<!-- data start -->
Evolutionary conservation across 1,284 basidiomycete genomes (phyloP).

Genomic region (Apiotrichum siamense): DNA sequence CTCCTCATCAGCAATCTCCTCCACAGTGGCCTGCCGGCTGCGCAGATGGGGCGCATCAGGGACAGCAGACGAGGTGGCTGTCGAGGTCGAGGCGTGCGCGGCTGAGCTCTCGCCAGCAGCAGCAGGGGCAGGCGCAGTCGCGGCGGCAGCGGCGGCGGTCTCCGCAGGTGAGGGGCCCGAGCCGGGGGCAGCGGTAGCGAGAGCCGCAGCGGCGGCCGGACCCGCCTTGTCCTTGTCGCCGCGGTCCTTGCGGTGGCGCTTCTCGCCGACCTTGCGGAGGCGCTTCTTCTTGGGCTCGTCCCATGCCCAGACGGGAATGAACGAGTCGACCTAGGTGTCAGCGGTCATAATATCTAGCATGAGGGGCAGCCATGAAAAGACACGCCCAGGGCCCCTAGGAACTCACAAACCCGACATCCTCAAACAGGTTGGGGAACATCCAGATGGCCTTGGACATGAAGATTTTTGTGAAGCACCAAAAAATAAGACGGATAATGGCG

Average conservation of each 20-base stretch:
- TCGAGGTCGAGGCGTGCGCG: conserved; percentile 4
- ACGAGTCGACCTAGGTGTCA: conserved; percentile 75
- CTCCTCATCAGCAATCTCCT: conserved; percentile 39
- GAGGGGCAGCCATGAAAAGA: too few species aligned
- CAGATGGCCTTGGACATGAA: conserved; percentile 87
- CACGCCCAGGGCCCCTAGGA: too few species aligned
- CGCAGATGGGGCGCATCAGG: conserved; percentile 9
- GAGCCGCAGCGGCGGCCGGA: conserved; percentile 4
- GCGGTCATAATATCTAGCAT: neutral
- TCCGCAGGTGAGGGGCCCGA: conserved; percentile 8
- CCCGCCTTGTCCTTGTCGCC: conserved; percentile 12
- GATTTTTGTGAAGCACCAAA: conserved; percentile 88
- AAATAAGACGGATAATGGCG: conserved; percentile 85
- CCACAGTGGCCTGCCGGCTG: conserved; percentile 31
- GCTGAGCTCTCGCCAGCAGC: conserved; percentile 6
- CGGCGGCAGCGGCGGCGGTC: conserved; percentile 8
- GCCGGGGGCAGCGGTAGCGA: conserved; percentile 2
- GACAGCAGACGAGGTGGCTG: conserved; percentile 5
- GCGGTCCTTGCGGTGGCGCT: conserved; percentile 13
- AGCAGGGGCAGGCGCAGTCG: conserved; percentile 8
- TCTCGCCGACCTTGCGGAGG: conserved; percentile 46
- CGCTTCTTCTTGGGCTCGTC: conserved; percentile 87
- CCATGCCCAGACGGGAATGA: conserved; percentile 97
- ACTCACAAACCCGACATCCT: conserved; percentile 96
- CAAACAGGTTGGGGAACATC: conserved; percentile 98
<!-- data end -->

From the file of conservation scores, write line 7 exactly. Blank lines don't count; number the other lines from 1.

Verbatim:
- GAGGGGCAGCCATGAAAAGA: too few species aligned